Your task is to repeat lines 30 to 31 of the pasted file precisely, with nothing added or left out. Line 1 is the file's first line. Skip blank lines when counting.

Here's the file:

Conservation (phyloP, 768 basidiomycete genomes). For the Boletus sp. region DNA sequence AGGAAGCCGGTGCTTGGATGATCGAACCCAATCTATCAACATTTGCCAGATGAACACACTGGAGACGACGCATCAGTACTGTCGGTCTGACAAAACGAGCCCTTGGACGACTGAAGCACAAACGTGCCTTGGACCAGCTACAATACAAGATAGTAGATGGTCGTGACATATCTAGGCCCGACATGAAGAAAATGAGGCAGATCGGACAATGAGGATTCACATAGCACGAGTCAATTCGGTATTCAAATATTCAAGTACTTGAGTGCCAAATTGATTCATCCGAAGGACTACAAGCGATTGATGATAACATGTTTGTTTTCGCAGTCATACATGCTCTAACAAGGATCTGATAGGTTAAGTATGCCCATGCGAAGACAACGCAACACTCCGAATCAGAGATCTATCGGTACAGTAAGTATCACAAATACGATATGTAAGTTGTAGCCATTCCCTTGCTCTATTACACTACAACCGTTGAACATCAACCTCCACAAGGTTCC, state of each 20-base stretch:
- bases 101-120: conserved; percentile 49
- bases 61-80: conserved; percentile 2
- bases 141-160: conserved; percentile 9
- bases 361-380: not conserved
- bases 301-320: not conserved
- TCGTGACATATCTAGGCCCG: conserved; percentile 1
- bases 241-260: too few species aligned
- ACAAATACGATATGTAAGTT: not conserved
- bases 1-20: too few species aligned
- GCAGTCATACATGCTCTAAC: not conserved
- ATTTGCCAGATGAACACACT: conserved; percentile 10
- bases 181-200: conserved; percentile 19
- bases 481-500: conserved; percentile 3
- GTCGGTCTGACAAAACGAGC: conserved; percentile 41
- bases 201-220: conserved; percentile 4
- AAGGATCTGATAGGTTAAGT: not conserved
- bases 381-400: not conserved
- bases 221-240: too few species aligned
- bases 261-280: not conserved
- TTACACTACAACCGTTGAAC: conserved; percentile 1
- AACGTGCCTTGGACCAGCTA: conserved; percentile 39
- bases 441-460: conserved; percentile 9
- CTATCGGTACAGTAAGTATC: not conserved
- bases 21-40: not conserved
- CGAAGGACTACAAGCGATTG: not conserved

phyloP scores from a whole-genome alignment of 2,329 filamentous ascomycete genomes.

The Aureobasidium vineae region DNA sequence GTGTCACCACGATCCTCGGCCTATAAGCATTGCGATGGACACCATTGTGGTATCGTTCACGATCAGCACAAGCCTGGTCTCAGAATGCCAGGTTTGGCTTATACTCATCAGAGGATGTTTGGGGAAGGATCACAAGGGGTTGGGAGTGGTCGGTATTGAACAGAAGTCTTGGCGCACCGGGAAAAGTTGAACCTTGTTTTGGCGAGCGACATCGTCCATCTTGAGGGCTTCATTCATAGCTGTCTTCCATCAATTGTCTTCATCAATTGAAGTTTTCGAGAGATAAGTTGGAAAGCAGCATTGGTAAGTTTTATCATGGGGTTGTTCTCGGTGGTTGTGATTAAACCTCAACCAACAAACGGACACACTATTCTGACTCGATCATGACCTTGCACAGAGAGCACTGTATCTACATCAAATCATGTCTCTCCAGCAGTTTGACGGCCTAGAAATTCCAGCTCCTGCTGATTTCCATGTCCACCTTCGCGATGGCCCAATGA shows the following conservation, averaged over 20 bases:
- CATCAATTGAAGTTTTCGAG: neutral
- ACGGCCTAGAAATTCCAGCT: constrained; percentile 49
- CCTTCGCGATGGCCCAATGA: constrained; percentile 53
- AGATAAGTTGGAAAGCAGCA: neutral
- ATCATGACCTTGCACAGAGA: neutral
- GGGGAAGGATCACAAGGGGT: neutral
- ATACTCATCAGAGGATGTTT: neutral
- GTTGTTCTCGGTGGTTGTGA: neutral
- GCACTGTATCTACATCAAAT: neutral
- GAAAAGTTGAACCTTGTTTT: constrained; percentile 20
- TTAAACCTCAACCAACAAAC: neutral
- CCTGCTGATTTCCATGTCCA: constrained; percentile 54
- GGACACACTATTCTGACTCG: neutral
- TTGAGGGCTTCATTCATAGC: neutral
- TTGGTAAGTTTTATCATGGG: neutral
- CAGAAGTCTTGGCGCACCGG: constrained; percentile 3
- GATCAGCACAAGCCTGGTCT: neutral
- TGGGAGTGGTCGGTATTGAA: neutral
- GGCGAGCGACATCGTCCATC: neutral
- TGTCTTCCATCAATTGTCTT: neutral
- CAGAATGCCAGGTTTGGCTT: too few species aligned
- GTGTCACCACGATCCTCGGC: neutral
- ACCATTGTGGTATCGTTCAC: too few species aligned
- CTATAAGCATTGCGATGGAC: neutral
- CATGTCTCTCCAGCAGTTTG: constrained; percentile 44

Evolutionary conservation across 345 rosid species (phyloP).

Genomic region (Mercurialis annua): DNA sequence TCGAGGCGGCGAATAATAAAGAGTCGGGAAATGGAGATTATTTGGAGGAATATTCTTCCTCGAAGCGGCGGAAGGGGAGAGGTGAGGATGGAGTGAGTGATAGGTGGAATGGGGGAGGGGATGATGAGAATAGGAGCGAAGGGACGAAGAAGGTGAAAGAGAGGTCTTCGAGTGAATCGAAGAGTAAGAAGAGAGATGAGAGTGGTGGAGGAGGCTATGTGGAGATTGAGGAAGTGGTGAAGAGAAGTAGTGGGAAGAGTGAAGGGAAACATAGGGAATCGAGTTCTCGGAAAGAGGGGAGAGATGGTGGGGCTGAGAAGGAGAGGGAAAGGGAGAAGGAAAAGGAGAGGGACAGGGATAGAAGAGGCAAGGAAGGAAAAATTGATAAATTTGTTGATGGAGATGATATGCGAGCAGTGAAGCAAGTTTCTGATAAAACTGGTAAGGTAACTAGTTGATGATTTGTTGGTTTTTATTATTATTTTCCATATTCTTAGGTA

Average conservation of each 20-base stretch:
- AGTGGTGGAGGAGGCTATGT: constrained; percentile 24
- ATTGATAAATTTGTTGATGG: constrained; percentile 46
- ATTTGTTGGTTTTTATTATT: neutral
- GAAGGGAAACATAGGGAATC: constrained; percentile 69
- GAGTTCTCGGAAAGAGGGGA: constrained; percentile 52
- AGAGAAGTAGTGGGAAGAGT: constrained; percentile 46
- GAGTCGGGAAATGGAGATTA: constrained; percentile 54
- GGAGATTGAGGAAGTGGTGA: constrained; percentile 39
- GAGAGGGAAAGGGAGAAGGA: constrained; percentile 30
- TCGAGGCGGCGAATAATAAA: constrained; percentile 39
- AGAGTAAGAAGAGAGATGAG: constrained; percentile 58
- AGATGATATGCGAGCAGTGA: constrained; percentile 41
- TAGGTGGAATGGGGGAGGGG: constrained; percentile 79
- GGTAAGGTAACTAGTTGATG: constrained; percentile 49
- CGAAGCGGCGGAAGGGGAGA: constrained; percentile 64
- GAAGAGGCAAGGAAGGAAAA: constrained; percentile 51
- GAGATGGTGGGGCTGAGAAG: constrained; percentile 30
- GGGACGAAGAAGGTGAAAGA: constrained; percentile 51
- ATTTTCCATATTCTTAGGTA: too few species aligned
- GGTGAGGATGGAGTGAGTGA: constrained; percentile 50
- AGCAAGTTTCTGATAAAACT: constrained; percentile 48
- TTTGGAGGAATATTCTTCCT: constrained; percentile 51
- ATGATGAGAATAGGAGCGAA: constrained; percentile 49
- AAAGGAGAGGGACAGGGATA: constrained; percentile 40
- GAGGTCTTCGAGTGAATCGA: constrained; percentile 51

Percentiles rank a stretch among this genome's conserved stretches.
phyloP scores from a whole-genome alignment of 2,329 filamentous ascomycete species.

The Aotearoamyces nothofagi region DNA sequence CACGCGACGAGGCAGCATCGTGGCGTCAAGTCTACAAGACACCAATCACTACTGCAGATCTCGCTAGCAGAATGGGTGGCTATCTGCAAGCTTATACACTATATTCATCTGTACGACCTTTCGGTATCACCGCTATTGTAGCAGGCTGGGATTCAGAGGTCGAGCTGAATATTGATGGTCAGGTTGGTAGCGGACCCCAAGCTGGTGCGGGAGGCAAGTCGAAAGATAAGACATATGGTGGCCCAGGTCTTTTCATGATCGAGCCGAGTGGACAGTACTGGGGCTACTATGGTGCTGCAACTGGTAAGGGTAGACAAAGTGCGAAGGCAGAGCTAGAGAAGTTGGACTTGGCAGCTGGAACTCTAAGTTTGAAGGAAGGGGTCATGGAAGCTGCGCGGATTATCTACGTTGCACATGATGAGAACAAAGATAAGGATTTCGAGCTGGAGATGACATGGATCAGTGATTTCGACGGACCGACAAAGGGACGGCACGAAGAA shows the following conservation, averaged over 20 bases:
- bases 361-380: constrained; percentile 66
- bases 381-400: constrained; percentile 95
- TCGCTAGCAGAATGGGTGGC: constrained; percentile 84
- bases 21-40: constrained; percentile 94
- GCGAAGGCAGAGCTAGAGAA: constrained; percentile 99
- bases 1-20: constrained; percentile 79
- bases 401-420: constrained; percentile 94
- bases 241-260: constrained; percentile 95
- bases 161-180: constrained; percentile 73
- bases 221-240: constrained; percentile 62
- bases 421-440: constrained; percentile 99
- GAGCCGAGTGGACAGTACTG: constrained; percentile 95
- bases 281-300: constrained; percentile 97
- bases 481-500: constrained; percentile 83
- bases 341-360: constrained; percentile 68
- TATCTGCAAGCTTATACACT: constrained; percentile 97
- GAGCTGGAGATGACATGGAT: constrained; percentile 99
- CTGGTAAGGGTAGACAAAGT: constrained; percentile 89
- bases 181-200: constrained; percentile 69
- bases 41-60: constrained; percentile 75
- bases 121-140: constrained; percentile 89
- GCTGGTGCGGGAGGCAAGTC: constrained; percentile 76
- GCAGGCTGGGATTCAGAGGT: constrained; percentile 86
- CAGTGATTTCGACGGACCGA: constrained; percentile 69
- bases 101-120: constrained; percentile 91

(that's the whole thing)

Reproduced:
- ACGGCCTAGAAATTCCAGCT: constrained; percentile 49
- CCTTCGCGATGGCCCAATGA: constrained; percentile 53